At the 1949 NCAA Wrestling Championships at Colorado State, the San Diego State University 136-pounder made history as the first African-American wrestler to compete at the nationals.
To provide some historical perspective… Henson’s pioneering act was just two years after Jackie Robinson became the first black to play Major League Baseball, and before most college teams had any wrestlers of color. (In the late 1940s, San Diego State’s wrestling program was the exception to the rule; the Aztec mat squad included a number of Hispanic and Asian athletes, as well as blacks and whites.)
Born in Oklahoma, Henson was introduced to wrestling at San Diego High School. As a wrestler at SDSU, Henson won the 1949 CCAA (California Collegiate Athletic Association) conference title… then, along with some of his teammates, headed to Ft. Collins to compete at the 1949 NCAAs. Henson was one of twelve men in the 136-pound weight class; the SDSU Aztec wrestler was not seeded… but drew a bye in the first round. In the second round, Henson faced Oklahoma State’s Don Meeker, losing to the fourth-seeded Cowboy, 7-3. Back then, a wrestler who lost in the second round did not compete in the consolation bracket, so Henson’s first match at the 1949 NCAAs was his last.
One year earlier, Henson competed at the 1948 U.S. Olympic Trials at Iowa State.
When asked in a 2008 interview with InterMat if he had encountered racism on the mat, Henson replied, “I never ran into any bigotry in all my wrestling experience. I don’t recall any opponent forfeiting a match because of my skin color.”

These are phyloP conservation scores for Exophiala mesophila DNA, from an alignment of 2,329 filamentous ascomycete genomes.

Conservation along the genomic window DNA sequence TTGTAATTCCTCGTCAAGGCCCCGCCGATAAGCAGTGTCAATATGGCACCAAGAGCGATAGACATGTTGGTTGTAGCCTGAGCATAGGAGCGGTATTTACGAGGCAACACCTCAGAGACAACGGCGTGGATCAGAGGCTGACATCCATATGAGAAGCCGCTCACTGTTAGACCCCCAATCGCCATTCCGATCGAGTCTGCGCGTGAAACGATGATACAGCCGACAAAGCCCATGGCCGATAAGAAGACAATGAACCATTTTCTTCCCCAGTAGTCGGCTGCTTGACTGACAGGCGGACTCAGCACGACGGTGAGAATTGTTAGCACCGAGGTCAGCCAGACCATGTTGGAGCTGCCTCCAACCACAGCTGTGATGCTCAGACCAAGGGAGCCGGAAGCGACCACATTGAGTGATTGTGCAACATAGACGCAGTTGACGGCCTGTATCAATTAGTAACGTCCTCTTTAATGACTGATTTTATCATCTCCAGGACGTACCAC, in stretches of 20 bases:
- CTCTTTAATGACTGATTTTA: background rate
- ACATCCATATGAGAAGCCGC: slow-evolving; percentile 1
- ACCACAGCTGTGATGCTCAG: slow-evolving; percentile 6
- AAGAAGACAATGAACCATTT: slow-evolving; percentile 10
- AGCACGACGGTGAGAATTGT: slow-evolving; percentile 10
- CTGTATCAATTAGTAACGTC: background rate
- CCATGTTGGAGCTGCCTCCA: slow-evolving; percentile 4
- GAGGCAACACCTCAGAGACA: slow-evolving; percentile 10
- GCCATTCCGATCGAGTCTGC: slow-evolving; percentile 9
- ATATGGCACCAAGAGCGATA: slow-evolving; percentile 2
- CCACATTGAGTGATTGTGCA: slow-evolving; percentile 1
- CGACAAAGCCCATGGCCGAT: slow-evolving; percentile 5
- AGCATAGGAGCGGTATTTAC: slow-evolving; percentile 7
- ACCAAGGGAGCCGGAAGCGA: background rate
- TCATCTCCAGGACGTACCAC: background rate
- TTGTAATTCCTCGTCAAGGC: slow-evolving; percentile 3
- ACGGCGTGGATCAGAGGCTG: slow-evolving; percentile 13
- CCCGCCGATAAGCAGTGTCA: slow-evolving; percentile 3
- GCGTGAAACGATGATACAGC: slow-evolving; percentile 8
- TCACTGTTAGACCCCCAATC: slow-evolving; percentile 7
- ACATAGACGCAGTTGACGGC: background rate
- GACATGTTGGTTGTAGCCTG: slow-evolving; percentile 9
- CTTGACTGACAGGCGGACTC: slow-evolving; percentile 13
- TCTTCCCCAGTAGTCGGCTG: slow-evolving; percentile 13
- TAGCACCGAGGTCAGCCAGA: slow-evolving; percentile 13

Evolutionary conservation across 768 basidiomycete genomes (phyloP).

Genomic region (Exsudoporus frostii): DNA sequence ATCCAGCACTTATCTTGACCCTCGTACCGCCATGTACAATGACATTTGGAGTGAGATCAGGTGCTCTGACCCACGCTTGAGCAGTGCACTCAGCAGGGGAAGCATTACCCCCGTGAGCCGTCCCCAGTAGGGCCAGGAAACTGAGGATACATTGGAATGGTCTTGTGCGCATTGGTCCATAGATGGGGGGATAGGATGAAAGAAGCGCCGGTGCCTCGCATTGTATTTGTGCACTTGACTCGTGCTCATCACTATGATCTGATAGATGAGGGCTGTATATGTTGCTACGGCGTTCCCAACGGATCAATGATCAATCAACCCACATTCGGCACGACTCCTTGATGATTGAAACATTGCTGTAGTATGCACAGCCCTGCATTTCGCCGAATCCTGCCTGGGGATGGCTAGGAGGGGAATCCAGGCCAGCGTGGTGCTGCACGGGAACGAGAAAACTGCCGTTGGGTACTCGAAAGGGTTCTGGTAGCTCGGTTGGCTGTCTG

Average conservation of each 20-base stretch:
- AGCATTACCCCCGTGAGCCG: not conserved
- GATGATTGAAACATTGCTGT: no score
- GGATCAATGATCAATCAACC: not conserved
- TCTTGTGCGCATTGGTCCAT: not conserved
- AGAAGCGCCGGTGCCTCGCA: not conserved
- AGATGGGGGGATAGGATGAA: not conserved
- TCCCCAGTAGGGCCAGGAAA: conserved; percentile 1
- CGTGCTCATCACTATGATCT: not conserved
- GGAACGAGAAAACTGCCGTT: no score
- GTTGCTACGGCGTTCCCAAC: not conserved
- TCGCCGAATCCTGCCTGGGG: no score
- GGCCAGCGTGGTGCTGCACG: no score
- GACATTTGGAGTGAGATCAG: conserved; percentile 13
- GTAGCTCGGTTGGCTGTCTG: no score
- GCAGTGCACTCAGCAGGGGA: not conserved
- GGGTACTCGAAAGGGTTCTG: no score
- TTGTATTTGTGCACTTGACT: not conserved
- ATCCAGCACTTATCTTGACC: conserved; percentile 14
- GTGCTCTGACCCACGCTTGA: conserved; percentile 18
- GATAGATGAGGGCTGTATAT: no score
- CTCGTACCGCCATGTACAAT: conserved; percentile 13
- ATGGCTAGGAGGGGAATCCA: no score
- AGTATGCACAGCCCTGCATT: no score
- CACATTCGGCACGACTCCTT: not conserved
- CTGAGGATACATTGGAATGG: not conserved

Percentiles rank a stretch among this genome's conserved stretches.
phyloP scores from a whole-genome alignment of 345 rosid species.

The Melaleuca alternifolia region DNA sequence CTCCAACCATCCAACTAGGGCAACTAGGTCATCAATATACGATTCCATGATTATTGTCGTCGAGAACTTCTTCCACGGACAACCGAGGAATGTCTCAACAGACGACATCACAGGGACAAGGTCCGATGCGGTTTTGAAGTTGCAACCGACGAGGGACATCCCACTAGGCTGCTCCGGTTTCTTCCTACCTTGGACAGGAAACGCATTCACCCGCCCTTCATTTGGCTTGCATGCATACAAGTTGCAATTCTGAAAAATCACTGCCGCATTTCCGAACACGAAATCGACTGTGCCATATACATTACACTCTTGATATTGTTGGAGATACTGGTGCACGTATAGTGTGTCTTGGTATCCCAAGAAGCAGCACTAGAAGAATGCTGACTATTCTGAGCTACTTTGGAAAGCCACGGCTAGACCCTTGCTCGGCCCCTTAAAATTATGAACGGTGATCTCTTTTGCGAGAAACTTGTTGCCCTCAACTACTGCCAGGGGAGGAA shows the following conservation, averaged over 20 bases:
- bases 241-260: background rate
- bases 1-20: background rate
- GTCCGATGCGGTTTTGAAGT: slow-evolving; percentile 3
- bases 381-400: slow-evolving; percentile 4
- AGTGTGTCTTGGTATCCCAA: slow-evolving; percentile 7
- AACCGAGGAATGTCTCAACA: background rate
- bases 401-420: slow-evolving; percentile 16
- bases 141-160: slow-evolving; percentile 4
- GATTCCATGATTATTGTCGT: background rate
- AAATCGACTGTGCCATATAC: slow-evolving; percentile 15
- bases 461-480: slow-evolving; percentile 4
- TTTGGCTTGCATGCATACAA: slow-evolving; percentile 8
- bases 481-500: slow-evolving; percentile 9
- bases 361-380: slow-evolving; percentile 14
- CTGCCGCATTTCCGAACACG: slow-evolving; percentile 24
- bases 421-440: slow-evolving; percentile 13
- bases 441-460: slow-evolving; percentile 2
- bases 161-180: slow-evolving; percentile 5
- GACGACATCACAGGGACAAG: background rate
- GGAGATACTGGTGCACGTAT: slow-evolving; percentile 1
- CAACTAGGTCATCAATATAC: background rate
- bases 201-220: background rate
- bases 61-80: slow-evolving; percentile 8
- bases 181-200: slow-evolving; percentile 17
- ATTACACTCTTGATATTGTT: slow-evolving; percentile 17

Henson’s college wrestling career was bracketed by service in the U.S. Army. Before attending San Diego State, Henson served in Germany during World War II (where he met Ilse, who he later married)… then, after graduating from SDSU in 1950, he returned to the Army, where he served in Korea, and continued his wrestling career, winning the All-Army championship in the 136-pound weight class in 1957. Henson retired in 1970 as colonel, after twenty-six years of service in World War II, Korea, and Vietnam. He later embarked on a career in city government in Washington, D.C.
Harold Totten Henson passed away in January at age 90. However, his pioneering efforts in opening doors for African-Americans to wrestle at the NCAAs live on.
Guest contributor, www.truewrestlinginsider.com